In the United States, colleges and universities voluntarily seek accreditation from nongovernmental bodies. There are two types of educational accreditation: institutional and specialized. The Higher Learning Commission conducts institutional accreditation. The Commission has developed resources for individuals to better understand the role of accreditation in U.S. higher education.
Institutional accreditation is provided by regional and national associations of schools and colleges. There are six regional associations, each named after the region in which it operates (Middle States, New England, North Central, Northwest, Southern, Western). The regional associations are independent of one another, but they cooperate extensively and acknowledge one another’s accreditation. Several national associations focus on particular kinds of institutions (for example, trade and technical colleges, and religious colleges and universities). An institutional accrediting agency evaluates an entire educational organization in terms of its mission and the agency’s standards or criteria.
The Commission publishes an Overview booklet that provides brief general information about the accreditation of higher learning organizations by The Higher Learning Commission, the Criteria for Accreditation, frequently asked questions, and resources.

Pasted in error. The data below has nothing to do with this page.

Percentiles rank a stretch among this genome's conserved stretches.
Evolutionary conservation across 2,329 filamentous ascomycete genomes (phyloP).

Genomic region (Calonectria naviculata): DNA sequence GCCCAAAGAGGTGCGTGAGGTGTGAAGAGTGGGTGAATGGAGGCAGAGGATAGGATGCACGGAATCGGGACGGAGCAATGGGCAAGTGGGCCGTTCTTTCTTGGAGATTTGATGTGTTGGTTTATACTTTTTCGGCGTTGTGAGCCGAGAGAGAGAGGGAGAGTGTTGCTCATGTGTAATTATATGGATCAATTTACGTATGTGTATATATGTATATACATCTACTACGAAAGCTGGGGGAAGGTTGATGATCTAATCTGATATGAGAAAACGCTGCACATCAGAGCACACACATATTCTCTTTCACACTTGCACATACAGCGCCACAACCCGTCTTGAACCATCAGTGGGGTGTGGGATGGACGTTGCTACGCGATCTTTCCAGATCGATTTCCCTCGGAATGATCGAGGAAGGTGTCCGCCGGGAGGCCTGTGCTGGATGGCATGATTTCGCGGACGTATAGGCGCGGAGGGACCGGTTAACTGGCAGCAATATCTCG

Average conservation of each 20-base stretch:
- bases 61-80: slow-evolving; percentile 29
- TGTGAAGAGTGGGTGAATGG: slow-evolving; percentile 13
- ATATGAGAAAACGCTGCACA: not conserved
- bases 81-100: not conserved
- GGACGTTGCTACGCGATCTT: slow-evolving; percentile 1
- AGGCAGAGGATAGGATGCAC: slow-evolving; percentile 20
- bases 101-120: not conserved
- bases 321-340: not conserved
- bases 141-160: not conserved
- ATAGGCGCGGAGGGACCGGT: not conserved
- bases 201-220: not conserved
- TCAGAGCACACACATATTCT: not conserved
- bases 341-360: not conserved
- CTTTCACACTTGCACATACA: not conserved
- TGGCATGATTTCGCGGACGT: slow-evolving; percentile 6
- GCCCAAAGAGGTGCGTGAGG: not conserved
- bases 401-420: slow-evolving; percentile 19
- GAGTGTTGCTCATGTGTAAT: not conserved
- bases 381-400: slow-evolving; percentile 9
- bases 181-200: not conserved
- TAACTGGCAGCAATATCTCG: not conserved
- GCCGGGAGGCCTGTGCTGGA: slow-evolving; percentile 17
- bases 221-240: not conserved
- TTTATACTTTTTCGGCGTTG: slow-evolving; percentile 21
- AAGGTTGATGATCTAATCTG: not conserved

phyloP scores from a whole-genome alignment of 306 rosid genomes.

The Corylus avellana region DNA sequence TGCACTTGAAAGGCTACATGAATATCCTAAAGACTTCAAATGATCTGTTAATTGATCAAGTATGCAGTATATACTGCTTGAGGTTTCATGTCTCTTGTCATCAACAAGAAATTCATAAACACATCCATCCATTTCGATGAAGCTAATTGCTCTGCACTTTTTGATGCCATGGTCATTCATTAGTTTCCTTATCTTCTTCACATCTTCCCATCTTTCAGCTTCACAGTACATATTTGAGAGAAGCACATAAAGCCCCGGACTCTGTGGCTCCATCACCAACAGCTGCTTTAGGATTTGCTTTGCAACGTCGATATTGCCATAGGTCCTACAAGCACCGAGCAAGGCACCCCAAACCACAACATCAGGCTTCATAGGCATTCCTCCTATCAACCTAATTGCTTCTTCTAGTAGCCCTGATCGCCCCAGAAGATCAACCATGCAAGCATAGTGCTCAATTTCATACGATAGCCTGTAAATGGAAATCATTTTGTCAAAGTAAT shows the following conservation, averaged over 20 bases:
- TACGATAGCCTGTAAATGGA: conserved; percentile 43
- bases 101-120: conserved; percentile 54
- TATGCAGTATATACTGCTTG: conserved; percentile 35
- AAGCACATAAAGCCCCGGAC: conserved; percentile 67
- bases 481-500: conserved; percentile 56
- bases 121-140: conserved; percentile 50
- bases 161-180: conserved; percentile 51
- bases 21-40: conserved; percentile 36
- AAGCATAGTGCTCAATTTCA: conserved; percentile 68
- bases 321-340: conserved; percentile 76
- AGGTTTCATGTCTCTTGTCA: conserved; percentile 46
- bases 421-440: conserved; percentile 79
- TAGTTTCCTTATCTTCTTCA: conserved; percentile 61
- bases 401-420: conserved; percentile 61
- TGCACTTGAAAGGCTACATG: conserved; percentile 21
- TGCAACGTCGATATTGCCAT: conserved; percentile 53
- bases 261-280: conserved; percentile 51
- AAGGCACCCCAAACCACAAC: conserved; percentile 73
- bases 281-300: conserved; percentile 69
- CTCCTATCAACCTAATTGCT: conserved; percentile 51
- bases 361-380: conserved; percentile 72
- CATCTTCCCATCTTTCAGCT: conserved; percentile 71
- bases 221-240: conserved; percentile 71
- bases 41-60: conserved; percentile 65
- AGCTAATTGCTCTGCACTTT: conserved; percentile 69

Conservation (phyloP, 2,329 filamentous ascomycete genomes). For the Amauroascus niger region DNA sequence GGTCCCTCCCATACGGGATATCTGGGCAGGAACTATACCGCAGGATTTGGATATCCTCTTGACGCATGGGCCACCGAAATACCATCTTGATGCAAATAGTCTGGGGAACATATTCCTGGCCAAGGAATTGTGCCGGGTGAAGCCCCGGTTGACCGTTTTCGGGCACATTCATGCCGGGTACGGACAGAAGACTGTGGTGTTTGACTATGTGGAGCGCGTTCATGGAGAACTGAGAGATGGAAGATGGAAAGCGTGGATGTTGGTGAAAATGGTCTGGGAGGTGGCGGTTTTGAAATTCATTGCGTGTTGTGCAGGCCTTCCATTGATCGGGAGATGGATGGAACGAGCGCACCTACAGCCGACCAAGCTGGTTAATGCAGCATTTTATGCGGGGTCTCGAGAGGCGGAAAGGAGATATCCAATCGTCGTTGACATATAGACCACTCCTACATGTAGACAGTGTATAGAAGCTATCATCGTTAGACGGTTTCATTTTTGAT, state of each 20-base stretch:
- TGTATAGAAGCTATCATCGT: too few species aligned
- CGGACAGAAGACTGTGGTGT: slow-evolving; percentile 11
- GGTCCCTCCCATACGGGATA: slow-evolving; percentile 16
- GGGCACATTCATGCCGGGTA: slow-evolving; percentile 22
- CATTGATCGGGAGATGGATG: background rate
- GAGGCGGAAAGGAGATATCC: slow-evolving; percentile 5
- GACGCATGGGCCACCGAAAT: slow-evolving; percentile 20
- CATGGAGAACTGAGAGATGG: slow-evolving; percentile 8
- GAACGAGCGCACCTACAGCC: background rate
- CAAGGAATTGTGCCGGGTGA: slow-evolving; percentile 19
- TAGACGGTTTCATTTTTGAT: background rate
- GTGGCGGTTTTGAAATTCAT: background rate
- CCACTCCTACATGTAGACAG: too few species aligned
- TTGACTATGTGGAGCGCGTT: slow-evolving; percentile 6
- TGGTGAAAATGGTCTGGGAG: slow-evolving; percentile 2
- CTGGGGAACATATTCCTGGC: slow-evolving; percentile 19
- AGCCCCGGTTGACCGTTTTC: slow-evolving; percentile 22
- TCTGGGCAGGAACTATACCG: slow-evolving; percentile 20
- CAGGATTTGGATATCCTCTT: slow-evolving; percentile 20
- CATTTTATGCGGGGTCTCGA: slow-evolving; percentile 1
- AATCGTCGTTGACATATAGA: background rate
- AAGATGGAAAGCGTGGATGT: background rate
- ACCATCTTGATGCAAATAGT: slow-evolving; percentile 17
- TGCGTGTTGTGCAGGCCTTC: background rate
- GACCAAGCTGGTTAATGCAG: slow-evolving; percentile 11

Colleges and Universities Accredited by the Higher Learning Commission
The Commission accredits more than 1,000 colleges and universities in nineteen states. The states are Arkansas, Arizona, Colorado, Iowa, Illinois, Indiana, Kansas, Michigan, Minnesota, Missouri, North Dakota, Nebraska, Ohio, Oklahoma, New Mexico, South Dakota, Wisconsin, West Virginia, and Wyoming.
Search the Higher Learning Commission’s Directory of Institutions
Resources for the Public
The Directory of Institutions has a Statement of Affiliation Status and an Organizational Profile for each institution. The Statement of Affiliation Status contains a summary of the institution’s official relationship with the Commission. The Organizational Profile contains information on the college or university’s characteristics taken from the annual report submitted by the institution to the Commission. The Commission has compiled some additional resources for the public.
Complaints Against an Affiliated Institution
Each year, the Commission receives a number of complaints about institutions from faculty, students and other parties. The Commission has established a clear distinction between individual grievances and complaints that appear to involve broad institutional practices. Where a complaint does raise issues regarding the institution’s ongoing ability to meet the Criteria of Accreditation, the Commission forwards the complaint to the institution and requests a formal response.
Public Disclosure Notices
The Board of Trustees issues a public disclosure notice regarding a sanction or an adverse action taken on the affiliated institution. The notice includes a history of the institution’s relationship with the Commission, the nature of the adverse action, and a brief analysis of the situation that prompted the action.